Monday, October 20, 2014


What's on the turntable today !? well perhaps what is among my favorite lp cover in my collection .The title of the album "Have Guitar - Will Travel, is a take on a popular TV show of the time called:" Have Gun Will Travel" The show is about a pay-for-hire gunslinger named Paladin played by Richard Boone. Paladin's business card read "Have Gun, Will Travel - wire Paladin - San Francisco." San Francisco ....see the Riveted connection here !?? Palladin had a horse; Bo had the coolest two tones pin striped 1957 Cushman scooter i've seen to date....

The iconic shot was taken at 368 Livingston Street at Flatbush Avenue, Brooklyn, N.Y. The Brooklyn Fox Theater used to be right across the street from where the cover photo was taken. The Fox used to host famous early Alan Freed's  rock n roll shows .Before ,Freed's shows were originally held in the Brooklyn Paramount until that theater closed.The Fox Theater was demolished in the late 1960's. 

                      some more pictures from the same session .........

                  in front on the Brooklyn FOX theater that same day

The two guys riding the scooter with Bo Diddley ......with the maracas it's Jerome Green, a member of Diddley's band at the time who was credited as the maracas player in the liner notes on the album.The other guy is Bo's drummer Clifton James

Wednesday, October 15, 2014


A little over a month ago,The PAPA got in touch with me ,asking if i was interested in putting the "RIVETED" touch on one of his products: the Corsair cap .First, i didn't really know how to approach this "informal collab. ,as it's already the perfect cap .Then by looking at PAPA's red cross convoy beanie, thought about a plausible link between the two and then,thought about creating what could have been :a CORPSMAN'S CORSAIR CAP . 
so i took one of the caps PAPA sent me and went "Hollywood" on it for an entire day to emulate the:"been there done that" look of a movie prop.
After putting my own PAPA UNIS marking on one side,i recreated what was an early war corpsman helmet marking :an off centered small red cross over a white disc .....
Photographic evidence shows that early in WWII, some corpsmen wore helmets with a small red cross inside a small white circle.But they started to be constantly targeted by Japanese snipers ,so,In order to reduce their visibility and conceal their trade from the enemy, Navy Corpsmen switched to smaller less visible markings a stenciled  white discs on helmets (front & rear) HBT uniform's top of shoulders, sleeves and bottoms of trousers. this practice was apparently not followed for equipment …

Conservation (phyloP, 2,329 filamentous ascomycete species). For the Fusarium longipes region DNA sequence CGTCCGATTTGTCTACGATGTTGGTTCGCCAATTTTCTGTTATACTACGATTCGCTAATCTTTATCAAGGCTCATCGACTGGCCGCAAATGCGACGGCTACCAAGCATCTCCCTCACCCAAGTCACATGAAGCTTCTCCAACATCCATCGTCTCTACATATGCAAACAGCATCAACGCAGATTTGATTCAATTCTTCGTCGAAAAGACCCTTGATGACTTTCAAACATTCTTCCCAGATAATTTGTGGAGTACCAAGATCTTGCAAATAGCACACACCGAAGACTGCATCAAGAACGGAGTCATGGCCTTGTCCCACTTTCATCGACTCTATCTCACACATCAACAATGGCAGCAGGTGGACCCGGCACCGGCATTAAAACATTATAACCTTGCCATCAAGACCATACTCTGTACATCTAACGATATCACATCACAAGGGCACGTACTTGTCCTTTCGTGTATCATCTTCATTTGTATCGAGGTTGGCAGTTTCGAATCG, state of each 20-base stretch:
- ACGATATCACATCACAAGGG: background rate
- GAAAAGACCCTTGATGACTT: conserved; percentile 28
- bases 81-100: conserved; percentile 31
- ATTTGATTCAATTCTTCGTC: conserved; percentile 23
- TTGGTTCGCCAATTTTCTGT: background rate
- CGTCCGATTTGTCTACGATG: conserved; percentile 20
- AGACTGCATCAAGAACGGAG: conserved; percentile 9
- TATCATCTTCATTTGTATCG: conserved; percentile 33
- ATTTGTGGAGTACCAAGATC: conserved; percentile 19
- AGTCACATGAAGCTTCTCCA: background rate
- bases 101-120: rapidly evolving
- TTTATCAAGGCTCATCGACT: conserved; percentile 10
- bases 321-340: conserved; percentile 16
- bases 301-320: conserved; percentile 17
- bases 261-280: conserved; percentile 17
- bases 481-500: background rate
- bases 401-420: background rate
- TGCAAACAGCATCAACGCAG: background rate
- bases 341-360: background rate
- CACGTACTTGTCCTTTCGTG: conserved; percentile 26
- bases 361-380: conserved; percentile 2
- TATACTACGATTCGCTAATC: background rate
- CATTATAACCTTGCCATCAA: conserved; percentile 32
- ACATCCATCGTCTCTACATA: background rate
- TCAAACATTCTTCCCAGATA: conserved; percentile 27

Thursday, October 9, 2014


What are the odds of such a find at a local flea market in France !? 15 issues of the NEW MASSES  from 1929 to 1931 all packed with amazing articles and art .just sharing a small sample of what's inside,as there's literally great artwork on every pages .enjoy .......

New Masses magazine, was originally founded in NY in 1926 as a monthly magazine, it followed the model of two earlier American socialist journals: The Masses and The Liberator.

New Masses magazine, was an American Marxist magazine published from 1926 to 1948, closely associated with, although not connected with, the Communist Party in the US. By publishing a large number of visual images along with political analysis, essays on historical and current events, contemporary fiction, and reviews of art exhibits, theater, and films, this "experimental journal" proved to be unique at the time and became highly influential in intellectual circles during the great depression even being called ‘the principal organ of the American cultural left’ from 1926 onwards, until its final issue in 1948.
Over the years most of the well-known left-wing writers produced material for the magazine. This included Erskine Caldwell, Richard Wright, Ernest Hemingway, John Dos Passos and Eugene O'Neill.
in the 30's Michael Gold became editor and produced a visually exciting journal by employing artists such as William Gropper, Art Young, Hugo Gellert and Reginald Marsh. By 1935 sales of the magazine had reached 25,000.